JB: Didn’t I say exactly one post ago that we’d sworn off picking on Madonna? But this is far more of a condemnation of my character than hers. I’m learning something about myself doing this featurette and I don’t particularly like what I’m finding out. It seems that I’m far more tolerant than I imagined myself to be. Which is to say, much less discerning. I got on the Madonna train, so to speak, in 1984: Like A Virgin. Didn’t disembark until 2005’s Confessions on a Dancefloor. Which means one thing. I listened to American Life. Probably more than once. And this was smack-dab in the middle of the guitar-and-Kabbalah phase. Remember the title song? The rap in the middle? Let’s remember it together: “I get a double shot, it goes right through my body, and you know I’m satisfied. I drive my Mini Cooper and I’m feeling super duper, they tell me I’m a trooper, and you know I’m satisfied. I do yoga and Pilates and the room is full of hotties so I’m checking out the bodies, and you know I’m satisfied. I’m digging on the isotopes, this metaphysic shit is dope and if all of this can give me hope, you know I’m satisfied. I got a lawyer and a manager, an agent and a chef, three nannies, an assistant and a driver and a jet, a trainer and a butler and a bodyguard or five, a gardener and a stylist, do you think I’m satisfied…” I could go on. (She does.) But I didn’t call it a day with Madonna until her full-on back-to-pop Confessions on a Dancefloor. You know that movie that Joseph Gordon-Levitt directed, Don Jon? The one where he and Scarlett Johansson knocked themselves out trying to convincingly play people way dumber than they are? I feel like that’s what Madonna was doing on that record. But there’s one place I’d look forward to hearing Madonna in the future: on The Voice. I think she’ d be a great coach. She has an opinion, an unstoppable ego, a burning desire to be seen and to win and she’d kick her protegés’ asses. Writing this almost has me back on her side again.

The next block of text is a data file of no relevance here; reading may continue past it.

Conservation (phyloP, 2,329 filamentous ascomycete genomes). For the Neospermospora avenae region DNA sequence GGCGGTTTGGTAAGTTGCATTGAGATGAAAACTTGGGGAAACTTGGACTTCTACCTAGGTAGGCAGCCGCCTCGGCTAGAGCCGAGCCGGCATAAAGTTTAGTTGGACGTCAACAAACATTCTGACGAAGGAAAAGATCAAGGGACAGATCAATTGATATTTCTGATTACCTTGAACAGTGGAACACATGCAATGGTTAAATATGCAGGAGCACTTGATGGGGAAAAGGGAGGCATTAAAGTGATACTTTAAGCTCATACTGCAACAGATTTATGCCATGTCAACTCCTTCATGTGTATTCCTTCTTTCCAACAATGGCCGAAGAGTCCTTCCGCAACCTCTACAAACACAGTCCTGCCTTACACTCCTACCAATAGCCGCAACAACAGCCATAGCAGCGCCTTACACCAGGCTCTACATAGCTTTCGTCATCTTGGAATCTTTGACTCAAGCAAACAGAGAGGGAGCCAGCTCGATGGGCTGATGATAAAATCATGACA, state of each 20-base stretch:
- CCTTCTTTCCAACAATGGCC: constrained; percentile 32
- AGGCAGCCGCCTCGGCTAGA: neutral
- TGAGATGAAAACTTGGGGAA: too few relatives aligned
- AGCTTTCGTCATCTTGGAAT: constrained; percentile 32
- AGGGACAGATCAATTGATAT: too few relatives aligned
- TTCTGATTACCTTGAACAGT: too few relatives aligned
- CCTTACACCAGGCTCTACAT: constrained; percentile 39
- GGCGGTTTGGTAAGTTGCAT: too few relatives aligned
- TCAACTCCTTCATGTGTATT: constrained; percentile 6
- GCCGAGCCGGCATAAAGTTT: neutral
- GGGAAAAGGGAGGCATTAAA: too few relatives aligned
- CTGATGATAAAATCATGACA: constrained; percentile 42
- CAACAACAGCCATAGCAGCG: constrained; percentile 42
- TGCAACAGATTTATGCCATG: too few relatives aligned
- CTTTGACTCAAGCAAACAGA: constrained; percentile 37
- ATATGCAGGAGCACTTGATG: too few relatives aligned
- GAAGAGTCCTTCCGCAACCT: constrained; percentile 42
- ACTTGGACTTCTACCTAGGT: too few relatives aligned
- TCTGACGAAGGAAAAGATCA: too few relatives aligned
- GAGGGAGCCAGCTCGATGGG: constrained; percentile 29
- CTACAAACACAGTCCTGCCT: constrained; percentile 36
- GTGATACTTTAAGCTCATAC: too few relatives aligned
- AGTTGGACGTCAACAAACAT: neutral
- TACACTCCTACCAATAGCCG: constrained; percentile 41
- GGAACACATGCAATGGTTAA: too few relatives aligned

LM: I have a very complicated relationship with Madonna. Even when I liked her, I didn’t like her. But I can’t deny 90% of her discography. Loved “Live to Tell,” “Oh, Father” and “You’ll See.” Gave her a standing-O for her star turn in Evita. Was obsessed with “Music.” Then came American Life. I don’t think I’ve ever even listened to the whole thing. She briefly won me back with “Hung Up” and Confessions on a Dance Floor, but Madge followed those with “4 Minutes to Change the World” and “Hard Candy” (ugh, what an awful title). Up until then, Madonna was always moving forward, always a leader. No one else used WIlliam Orbit. No one else used Mirwais. But then she used the producer that everyone uses, Timbaland, and that’s when she became a follower. Don’t get me wrong — I’m a huge Timbaland fan. But they broke no new ground there, so that’s where I got off the bus. Today, Madonna’s a vampire who’s sucking the blood of Disney-bred popsters: Britney, Christina, Justin Timberlake and, most recently, Miley. (I wouldn’t be surprised if her next boyfriend turned out to be Ryan Gosling.) At last year’s Super Bowl half-time appearance she was waving pom-pons and spell-chanting her own name and rhyming it with “U wanna.” At this year’s Grammys she wore a grill. She’s like the drunken mom who doesn’t know when it’s time to leave the kids to have their own party. But I tell you what: If Madonna releases another white-hot track, I’ll be round there like a shot. And I think she still has it in her.